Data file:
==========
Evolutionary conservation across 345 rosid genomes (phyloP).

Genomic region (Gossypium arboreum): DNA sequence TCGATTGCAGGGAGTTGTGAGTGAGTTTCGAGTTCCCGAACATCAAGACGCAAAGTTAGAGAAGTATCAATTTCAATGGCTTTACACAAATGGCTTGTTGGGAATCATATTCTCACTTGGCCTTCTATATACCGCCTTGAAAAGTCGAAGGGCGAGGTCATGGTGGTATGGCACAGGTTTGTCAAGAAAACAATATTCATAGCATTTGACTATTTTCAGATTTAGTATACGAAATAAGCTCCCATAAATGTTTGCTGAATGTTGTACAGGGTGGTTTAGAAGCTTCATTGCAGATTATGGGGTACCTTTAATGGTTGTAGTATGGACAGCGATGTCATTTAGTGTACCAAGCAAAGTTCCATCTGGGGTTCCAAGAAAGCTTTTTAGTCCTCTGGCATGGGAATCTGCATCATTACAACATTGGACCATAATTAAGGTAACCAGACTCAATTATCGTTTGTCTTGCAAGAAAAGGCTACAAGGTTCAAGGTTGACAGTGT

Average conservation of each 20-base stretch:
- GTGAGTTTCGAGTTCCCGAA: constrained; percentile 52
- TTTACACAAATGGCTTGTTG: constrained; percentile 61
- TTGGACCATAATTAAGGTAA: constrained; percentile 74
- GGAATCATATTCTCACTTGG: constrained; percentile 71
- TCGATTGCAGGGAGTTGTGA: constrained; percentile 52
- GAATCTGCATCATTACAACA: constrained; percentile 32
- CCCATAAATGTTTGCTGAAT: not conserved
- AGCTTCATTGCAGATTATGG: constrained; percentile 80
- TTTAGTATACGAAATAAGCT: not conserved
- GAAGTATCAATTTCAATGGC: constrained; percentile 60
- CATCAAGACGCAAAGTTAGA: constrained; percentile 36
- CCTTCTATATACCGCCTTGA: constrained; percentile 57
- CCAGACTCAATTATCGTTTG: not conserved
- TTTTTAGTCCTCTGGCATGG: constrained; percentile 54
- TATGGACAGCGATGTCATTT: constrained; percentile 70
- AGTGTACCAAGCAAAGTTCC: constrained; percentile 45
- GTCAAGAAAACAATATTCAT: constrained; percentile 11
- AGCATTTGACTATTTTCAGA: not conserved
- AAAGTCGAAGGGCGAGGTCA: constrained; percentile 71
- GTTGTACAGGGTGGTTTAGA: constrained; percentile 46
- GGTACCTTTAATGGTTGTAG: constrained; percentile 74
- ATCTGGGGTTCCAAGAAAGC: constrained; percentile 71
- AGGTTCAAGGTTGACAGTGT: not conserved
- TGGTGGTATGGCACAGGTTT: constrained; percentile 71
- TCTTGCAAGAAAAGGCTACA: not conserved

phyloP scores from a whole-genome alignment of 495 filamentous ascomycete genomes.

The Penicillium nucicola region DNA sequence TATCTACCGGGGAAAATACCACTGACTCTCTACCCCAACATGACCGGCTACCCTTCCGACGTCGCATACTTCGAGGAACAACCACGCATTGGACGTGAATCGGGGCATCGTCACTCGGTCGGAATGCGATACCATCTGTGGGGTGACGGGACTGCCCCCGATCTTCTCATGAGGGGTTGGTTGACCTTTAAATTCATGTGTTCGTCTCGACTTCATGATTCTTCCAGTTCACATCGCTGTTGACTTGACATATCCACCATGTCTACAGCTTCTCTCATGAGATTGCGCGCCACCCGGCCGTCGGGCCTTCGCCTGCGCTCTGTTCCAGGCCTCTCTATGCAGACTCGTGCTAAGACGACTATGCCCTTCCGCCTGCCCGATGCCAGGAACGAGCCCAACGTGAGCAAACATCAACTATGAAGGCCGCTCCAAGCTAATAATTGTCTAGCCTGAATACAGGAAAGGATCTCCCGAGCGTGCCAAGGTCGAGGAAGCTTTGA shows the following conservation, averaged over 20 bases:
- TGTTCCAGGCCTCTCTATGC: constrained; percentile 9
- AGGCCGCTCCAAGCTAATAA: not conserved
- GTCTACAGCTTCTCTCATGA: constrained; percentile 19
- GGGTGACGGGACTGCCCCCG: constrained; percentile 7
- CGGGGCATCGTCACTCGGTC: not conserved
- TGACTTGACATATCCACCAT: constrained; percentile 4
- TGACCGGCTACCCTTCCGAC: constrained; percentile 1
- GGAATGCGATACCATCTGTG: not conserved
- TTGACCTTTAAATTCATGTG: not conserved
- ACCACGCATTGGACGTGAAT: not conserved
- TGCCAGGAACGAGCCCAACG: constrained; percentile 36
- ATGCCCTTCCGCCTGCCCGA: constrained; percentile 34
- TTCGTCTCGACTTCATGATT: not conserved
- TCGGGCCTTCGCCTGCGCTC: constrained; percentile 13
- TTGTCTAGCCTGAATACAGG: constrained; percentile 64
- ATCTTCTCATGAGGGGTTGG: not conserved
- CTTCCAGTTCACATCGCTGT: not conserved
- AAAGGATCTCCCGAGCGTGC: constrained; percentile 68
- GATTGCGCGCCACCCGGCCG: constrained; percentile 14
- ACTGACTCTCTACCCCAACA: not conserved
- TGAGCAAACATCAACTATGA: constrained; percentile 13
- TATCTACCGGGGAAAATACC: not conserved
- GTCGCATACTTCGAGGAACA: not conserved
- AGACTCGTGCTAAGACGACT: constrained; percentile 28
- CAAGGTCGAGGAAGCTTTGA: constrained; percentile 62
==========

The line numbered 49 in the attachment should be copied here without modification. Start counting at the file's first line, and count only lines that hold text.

- GATTGCGCGCCACCCGGCCG: constrained; percentile 14